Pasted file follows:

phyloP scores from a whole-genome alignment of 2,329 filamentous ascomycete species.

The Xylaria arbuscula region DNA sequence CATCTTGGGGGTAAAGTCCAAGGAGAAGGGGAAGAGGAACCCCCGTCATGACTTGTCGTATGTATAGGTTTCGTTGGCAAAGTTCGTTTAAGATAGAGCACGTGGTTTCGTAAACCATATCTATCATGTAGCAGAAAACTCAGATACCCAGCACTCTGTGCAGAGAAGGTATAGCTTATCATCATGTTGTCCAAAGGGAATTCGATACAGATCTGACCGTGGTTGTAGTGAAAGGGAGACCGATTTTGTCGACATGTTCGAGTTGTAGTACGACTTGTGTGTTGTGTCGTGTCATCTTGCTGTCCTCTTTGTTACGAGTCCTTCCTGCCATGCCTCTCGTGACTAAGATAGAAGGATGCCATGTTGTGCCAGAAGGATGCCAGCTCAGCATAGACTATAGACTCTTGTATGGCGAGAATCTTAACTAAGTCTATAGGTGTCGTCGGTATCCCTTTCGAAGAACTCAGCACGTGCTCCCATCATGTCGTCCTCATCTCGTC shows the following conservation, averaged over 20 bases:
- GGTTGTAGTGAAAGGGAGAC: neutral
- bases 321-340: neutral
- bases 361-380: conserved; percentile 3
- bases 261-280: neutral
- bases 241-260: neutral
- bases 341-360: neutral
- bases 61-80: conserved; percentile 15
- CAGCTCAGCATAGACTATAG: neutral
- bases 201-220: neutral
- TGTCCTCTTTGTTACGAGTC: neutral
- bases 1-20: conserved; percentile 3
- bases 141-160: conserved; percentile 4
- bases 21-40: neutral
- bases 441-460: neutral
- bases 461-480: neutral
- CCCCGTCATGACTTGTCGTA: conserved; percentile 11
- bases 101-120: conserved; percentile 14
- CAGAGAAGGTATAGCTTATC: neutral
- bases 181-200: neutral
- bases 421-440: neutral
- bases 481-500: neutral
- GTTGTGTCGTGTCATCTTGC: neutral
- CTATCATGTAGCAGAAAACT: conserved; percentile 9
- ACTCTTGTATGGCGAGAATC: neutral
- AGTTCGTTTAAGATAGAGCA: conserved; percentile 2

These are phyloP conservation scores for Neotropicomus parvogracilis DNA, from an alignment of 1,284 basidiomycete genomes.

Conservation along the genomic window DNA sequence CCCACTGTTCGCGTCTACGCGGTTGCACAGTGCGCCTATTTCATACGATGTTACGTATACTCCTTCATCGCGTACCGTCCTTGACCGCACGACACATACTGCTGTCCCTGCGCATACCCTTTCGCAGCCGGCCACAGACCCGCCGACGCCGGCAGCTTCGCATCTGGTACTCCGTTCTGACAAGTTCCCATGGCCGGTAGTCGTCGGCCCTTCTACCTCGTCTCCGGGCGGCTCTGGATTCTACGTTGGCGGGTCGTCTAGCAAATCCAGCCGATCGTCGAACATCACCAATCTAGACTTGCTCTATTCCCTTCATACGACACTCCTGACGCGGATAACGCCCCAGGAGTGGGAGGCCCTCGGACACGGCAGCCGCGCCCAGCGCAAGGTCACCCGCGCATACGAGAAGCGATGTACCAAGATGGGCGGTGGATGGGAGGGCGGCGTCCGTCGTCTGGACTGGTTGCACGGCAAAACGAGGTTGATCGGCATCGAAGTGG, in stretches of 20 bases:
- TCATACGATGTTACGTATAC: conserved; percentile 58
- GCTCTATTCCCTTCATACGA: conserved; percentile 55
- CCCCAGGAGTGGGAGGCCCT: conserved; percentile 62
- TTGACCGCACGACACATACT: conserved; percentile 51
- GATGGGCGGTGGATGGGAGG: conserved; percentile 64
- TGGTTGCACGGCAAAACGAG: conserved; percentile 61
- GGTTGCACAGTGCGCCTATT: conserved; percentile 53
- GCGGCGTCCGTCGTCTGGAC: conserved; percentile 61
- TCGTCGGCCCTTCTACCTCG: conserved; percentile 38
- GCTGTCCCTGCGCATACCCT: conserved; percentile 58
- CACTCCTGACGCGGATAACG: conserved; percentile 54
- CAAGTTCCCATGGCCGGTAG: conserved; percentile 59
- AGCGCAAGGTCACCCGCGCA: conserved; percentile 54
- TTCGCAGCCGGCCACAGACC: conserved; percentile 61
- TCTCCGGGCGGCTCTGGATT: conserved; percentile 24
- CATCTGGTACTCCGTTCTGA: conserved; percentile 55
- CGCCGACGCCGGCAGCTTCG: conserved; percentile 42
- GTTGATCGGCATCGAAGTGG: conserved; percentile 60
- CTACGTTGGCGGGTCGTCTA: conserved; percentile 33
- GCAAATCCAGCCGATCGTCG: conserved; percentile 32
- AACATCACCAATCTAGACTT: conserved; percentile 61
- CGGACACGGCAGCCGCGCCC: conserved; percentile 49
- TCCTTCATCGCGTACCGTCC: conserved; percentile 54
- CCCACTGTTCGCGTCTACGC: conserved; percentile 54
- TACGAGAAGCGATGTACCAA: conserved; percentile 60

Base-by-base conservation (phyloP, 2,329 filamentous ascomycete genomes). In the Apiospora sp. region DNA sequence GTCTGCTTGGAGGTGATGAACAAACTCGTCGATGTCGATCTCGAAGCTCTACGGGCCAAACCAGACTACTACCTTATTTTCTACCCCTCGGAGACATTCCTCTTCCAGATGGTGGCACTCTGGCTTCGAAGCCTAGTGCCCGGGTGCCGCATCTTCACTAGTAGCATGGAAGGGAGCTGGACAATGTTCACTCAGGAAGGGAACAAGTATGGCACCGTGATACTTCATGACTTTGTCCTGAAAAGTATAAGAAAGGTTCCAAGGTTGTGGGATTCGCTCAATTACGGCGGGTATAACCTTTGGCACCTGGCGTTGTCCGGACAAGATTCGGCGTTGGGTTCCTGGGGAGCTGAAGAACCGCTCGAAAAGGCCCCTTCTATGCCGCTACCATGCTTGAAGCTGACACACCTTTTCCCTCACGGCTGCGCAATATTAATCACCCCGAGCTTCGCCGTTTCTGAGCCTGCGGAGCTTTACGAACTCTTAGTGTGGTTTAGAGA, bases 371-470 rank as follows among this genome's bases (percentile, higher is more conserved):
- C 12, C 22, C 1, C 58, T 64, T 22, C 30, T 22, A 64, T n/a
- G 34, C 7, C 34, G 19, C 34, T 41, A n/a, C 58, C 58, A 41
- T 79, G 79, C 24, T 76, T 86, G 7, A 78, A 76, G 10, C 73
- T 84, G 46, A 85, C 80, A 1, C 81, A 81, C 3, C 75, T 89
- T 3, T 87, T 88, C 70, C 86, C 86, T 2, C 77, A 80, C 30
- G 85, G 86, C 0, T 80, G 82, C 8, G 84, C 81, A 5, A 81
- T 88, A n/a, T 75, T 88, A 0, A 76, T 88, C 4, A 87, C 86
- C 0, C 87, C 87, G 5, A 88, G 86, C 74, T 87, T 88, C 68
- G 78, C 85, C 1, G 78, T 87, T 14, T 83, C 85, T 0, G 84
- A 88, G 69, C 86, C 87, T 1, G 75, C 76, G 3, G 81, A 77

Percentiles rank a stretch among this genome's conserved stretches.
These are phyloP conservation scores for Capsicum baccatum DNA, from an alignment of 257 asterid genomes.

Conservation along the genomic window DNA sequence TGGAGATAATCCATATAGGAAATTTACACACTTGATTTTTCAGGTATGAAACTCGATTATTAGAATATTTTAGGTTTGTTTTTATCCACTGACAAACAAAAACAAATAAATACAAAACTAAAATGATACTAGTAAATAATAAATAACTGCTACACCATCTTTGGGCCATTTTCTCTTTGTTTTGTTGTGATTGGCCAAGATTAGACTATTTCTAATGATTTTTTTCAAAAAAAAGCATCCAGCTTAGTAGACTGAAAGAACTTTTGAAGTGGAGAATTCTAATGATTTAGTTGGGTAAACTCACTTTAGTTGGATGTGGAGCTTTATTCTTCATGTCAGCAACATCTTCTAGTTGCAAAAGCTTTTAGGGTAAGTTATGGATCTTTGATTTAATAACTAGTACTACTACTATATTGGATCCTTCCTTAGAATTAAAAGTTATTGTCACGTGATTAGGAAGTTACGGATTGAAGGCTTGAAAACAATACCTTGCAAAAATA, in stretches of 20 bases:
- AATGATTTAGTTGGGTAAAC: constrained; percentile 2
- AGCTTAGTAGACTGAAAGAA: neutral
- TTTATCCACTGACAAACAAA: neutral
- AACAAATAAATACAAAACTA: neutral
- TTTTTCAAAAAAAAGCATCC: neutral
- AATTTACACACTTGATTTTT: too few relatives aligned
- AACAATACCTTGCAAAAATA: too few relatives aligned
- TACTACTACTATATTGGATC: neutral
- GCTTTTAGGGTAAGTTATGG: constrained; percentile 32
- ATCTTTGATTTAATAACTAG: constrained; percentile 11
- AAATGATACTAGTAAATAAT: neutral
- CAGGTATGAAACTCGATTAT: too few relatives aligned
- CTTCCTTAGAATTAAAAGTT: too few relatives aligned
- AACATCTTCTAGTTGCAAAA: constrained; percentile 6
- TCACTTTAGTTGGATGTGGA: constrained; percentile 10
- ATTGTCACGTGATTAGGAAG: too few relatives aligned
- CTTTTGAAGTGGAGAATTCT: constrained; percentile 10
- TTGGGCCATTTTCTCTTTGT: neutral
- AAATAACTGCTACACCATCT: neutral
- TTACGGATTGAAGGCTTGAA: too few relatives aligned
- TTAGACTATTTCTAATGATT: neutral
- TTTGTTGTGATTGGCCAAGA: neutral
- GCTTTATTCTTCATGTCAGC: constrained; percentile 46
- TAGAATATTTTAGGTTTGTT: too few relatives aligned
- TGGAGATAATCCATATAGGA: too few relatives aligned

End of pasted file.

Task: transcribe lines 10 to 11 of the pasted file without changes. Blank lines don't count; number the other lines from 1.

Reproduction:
- CAGCTCAGCATAGACTATAG: neutral
- bases 201-220: neutral